Tense, taut, and as brutally real as this morning's headlines, Keeper marks the debut of a talented young writer of tough, unflinching prose—and the beginning of an electrifying new series.
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Much as I wanted to, I didn't break the guy's nose.
Instead, I kept both hands on Alison's shoulders, using my body as a shield to get us through the crowd. At six feet and over one hundred and ninety pounds, I'm big enough to be intimidating, even wearing glasses. People normally get out of my way when I want them to.
But the guy stuck with us, even going so far as to lean his face closer to mine. His teeth were the product of either good genes or expensive orthodontia, and the fire was hot in his eyes. He yelled, "Don't let her murder your son!"
Another man pushed a camera at us and snapped a quick photograph, reflecting us in the lens. Over the prayers of several people who pleaded with Jesus to save the soul of our unborn child, I could hear the photographer say, "We won't forget you." Whether that was directed at us or the fetus wasn't clear.
Alison said nothing, her head low and near my chest, one hand around my back, one on my arm. I'd never felt her hold me like that. It almost hurt.
A young black man wearing a safety-orange vest over his T-shirt opened the glass door for us. As we went past he said, "Damn. We don't usually get this." He closed the door behind us, then turned and gave a nod to the uniformed security guard, who buzzed us through a second door, letting us into the ground-floor reception room.
For a disorienting moment we stood there, on the neat checkers of linoleum, still clinging to one another. New faces all around looked back, some embarrassed, some sad, some carefully blank. Eight women, waiting on chairs and couches, and only two of them looked obviously pregnant. One had a baby in her arms. Somehow the child could sleep through all the noise from outside.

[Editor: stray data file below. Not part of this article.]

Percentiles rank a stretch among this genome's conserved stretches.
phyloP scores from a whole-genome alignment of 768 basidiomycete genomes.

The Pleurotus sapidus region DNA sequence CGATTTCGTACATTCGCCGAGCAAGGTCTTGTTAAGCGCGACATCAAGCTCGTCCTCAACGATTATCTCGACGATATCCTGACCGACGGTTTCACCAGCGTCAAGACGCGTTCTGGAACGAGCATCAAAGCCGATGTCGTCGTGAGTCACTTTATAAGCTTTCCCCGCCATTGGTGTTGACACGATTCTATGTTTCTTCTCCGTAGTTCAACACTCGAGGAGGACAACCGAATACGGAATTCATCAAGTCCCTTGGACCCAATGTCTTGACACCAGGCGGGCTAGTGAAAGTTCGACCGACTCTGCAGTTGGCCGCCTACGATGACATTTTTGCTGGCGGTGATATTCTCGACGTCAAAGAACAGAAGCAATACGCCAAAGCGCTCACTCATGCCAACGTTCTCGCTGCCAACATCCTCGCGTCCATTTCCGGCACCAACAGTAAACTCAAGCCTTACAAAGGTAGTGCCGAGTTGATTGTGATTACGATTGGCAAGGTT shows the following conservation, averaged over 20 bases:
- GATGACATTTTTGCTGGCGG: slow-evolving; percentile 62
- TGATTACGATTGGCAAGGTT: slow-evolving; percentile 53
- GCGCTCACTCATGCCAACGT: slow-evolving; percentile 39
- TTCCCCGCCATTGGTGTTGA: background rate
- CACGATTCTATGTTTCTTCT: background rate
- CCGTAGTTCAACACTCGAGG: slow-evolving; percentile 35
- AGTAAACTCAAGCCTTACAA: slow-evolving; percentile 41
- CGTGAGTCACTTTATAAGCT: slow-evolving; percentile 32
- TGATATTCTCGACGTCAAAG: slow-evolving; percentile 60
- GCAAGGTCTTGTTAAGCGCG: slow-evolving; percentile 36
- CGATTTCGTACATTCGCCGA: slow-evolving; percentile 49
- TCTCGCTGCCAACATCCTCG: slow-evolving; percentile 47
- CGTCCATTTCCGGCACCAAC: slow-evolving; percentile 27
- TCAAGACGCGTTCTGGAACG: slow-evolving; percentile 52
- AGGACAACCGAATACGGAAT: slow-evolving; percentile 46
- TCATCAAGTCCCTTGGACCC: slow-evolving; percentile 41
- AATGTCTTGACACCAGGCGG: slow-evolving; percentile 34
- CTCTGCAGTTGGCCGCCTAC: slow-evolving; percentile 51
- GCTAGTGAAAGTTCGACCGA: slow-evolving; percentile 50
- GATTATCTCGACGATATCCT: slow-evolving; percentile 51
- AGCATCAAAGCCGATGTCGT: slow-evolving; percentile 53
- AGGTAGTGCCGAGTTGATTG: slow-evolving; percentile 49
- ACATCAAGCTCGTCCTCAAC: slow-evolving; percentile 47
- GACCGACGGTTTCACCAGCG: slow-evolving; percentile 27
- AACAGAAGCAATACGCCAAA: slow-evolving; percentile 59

A nurse behind the desk said, "Your name?"
Alison let go of me. "Alison Wallace."
The nurse checked a printout on the counter, then nodded. "You want the second floor. Through that door, down the hall, take the elevator or the stairs." She smiled at Alison. "Check in at the counter there." Then the nurse looked at me and asked, "You'll be going up with her?"
"It's Atticus," Alison told her. "Atticus Kodiak."
I took Alison's hand. We went through the door and down a long hall, past a lounge and several examination rooms and offices. We passed a doctor in the hall and he gave us the same smile the nurse had.
Alison wanted to take the stairs. "I'll get to see the elevator after," she said. She let go of my hand when we reached the second floor, stepping into another waiting room, almost identical to the one on the ground floor but with nicer furnishings. More couches and chairs, magazine racks, coffee tables, a coffeemaker, a television. The walls were painted light blue, with white detailing at the trim. At the opposite side of the room from the stairway was a glass partition where more nurses were controlling intake. There was a door beside the partition, and I figured it led to the procedure and recovery rooms. Another door on the wall to the right of that had a sign on it reading "Education and Services."
Alison told me to sit down, then went to the partition and checked in. We filled out her paperwork together, and I had to sign a waiver and a release form, not unlike the forms you fill out before getting your wisdom teeth pulled. Alison returned the completed paperwork, and we sat together for another forty-five minutes before the nurse called her name. I gave her a kiss on the cheek before she rose.
"This is the right thing," Alison said.
She returned my kiss with dry lips, then went with the nurse. She didn't look back.